This is what a treble clef looks like. The open circles are worth four colored-in circles. Every Good Boy Deserves Fudge.
For most of music history, teachers have convinced students that knowing how to read music is super important. Fundamentally important. As if you won’t be able to play music without knowing how to read notes.
However, as someone who has been teaching music for over 20 years, I’m going to say something controversial: I disagree.
In fact, I believe that you don’t need to read music to play your favorite songs on the piano, to be a musical person, to understand music on a deep level, and to have fun.
I Faked My Way Through My Piano Lessons
Here’s a confession: I didn’t read notes during the first four years of my piano lessons. Instead, I’d listen to what my teacher played, memorized it, then recreated it by ear.
I was a couple of years into my piano lessons before my teacher realized that I had pulled a fast one and really truly couldn’t read a note! I ended up having to repeat an ENTIRE level and she stopped playing the pieces for me before sending me home to learn them. I felt so lost and frustrated.
Eventually, I did learn how to read music. But it was mostly due to social pressure.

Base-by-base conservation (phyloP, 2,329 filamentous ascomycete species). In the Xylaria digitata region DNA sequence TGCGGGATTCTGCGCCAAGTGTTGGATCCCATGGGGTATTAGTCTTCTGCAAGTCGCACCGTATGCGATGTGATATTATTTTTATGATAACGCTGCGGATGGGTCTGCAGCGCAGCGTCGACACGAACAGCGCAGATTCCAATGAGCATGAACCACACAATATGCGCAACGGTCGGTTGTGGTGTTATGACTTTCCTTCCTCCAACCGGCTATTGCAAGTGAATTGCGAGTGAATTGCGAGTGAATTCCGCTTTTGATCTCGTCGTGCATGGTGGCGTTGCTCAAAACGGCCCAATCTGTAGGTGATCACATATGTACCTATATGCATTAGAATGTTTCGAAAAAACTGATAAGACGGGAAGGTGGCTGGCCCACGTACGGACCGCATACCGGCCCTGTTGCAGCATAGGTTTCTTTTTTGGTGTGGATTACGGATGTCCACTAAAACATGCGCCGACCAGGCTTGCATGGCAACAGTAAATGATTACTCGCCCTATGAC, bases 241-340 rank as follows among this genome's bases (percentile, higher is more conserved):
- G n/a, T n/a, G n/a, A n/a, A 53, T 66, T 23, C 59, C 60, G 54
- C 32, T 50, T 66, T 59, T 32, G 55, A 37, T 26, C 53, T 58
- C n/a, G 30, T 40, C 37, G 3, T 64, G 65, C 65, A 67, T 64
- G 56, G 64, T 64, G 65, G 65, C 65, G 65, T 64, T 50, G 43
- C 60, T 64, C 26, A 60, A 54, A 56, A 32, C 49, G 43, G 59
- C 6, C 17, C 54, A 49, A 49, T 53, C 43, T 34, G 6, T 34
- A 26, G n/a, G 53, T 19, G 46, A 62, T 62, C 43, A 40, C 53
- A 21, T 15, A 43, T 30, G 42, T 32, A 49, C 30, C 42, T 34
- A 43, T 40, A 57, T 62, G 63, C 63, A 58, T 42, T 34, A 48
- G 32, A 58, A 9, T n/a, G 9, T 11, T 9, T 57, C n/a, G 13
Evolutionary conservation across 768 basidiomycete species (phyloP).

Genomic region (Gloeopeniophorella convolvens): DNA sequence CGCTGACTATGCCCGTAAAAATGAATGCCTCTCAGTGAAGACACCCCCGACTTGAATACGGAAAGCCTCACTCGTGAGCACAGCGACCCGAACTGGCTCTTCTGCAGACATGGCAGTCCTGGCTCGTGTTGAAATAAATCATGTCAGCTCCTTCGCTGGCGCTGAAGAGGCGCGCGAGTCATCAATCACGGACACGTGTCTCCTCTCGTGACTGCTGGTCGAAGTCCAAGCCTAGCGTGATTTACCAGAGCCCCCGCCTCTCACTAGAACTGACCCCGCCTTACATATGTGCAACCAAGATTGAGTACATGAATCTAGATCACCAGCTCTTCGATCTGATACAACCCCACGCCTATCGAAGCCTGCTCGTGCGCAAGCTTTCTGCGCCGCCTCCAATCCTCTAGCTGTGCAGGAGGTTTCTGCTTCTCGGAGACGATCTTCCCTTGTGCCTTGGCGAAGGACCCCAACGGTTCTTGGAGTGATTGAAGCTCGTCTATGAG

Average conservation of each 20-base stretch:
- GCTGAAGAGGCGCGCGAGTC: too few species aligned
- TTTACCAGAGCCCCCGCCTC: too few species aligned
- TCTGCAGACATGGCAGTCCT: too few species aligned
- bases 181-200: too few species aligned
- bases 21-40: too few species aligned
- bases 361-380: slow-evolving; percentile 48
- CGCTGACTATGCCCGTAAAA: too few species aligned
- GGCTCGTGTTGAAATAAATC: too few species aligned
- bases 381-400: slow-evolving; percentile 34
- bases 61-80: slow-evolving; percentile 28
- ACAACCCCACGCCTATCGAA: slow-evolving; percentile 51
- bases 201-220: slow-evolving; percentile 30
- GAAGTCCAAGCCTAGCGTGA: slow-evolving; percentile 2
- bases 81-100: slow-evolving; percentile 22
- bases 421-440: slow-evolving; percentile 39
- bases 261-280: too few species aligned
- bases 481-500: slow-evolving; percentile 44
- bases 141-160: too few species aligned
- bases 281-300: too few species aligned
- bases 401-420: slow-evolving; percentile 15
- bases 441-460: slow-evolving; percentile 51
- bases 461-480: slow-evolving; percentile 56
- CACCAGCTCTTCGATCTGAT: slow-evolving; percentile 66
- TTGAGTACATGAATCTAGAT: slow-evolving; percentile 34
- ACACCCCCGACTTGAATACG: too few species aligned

Now, I’m not saying that reading music is useless. In fact, knowing how to read music is a very useful skill. And some people really like it — especially if they learn well visually or if they want to learn how to play classical music.
But knowing how to read music isn’t required for everyone. In fact, for some people, it might not be your best use of time. In this post, I’ll explain what I mean when I say you don’t need to know how to read music to play your favorite songs.
A Learning Method for Everyone
For most of history, there was only one way to learn how to play an instrument: you get a teacher and you learn how to read notes.
This is why I usually recommend students learn note-reading around their second or third month of piano, when they already have a basic understanding of chords.
Now, some people do learn better with sheet music. They may find comfort in being told exactly what to play.
Other people (like me), find sheet music anxiety-inducing. We prefer freer structures like chord charts and lead sheets, where there’s room for us to fill in our own notes.
Reading Music: The Advantages
Knowing how to read music definitely has its advantages. As long as there is sheet music available for the music you like, you have all the information you need to play.
And if you like classical music, it’s super neat to play a piece exactly the way it was meant to be played two hundred years ago.
But depending too much on sheet music can be disadvantageous as well.
Reading Music: The Disadvantages